SWEDEN, NY – In law enforcement, there are routine conversations, and there are those that are completely unexpected. In recent years, routine has unfortunately come to describe the number of drug overdoses that authorities respond to.
Alexarae Tschorke has been on the road, alone, for less than a week. Prior to that, she completed 20 weeks of field training to become the Monroe County Sheriff’s Deputy. It’s a job she already loves.
“The interaction with the people,” she replied when asked what she thinks most about the job. “Of course it’s sometimes not good, but it’s our job and that’s what I love.”
Exercise paired her with road deputies. Tschorke got to see a lot.
“It’s six months of really good training and understanding of the scenes we can go to,” she said. “And what we will be exposed to.”
One and a half weeks ago, on one of her last training days, Tschorke answered a conversation with her training instructor, assistant Brian Callaghan. It was a medical conversation in the city of Sweden for a man who was not conscious or breathing. Deputies say civilians were the key to helping the man before they arrived.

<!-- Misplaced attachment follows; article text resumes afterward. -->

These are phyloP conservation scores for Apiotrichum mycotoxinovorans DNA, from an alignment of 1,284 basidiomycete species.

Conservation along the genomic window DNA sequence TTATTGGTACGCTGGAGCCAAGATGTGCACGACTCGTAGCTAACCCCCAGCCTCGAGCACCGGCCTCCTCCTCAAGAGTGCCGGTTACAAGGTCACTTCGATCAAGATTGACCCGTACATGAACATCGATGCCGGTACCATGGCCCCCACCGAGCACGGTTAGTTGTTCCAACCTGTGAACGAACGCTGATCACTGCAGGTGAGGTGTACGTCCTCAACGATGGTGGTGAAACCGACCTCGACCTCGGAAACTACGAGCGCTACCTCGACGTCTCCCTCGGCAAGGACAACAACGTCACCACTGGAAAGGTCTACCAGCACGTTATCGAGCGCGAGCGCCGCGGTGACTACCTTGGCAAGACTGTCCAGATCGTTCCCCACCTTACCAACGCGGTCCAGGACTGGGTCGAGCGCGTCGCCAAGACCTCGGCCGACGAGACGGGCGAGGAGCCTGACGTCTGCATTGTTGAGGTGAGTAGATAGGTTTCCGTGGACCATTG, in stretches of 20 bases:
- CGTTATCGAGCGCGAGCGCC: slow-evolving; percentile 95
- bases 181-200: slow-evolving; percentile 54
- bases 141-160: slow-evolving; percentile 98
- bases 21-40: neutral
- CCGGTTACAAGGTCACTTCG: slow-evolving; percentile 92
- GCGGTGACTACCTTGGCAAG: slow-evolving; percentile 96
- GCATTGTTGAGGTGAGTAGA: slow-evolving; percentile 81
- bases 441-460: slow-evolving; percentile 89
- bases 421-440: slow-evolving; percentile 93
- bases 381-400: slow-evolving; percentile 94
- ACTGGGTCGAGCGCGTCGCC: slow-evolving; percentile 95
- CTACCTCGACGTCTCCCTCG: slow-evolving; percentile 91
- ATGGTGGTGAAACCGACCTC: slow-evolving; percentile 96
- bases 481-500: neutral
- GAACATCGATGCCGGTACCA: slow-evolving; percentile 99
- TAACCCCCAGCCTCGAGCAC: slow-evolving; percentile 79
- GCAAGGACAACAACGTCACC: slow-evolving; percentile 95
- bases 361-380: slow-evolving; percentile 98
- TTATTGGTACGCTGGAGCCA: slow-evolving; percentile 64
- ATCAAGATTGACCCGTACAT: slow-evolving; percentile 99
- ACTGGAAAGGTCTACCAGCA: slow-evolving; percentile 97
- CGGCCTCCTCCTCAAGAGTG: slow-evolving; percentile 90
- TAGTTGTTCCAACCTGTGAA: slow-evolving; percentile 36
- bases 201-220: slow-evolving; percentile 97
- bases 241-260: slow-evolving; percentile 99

“We decided to try Narcan, as there may have been a possible overdose of opioids,” said Callaghan.
As part of their daily field equipment, deputies carry doses of naloxone, the drug used to treat a suspected opioid overdose. Body-based camera videos show the deputies treating the man, who later said he had shot up a suspected opioid and fainted.
The naloxone saved his life.
“You have an empathetic response,” Callaghan said. “At the end of the day, this is someone’s son. Someone’s daughter. Someone’s family member. Friend. So we take it, at every job. ”
“On average, we do this twice a day,” said Deputy Michael Favata, a member of the Monroe County Sheriff’s Heroin Task Force. About 101 people have died from overdoses this year in the county, and more than 400 more have overdosed and survived.
“This was a textbook. They did a fantastic job, says Favata. “They definitely saved this man’s life, and then we’ll follow him up to get him to help.”
Helping drug addicts is a big part of the change in law enforcement during the opioid crisis.
“If it was one of my family members, I would want the same answer,” says Tschorke.
A success story now gives a man a second chance.
“This is a disease,” Callaghan said. “And we have to help.”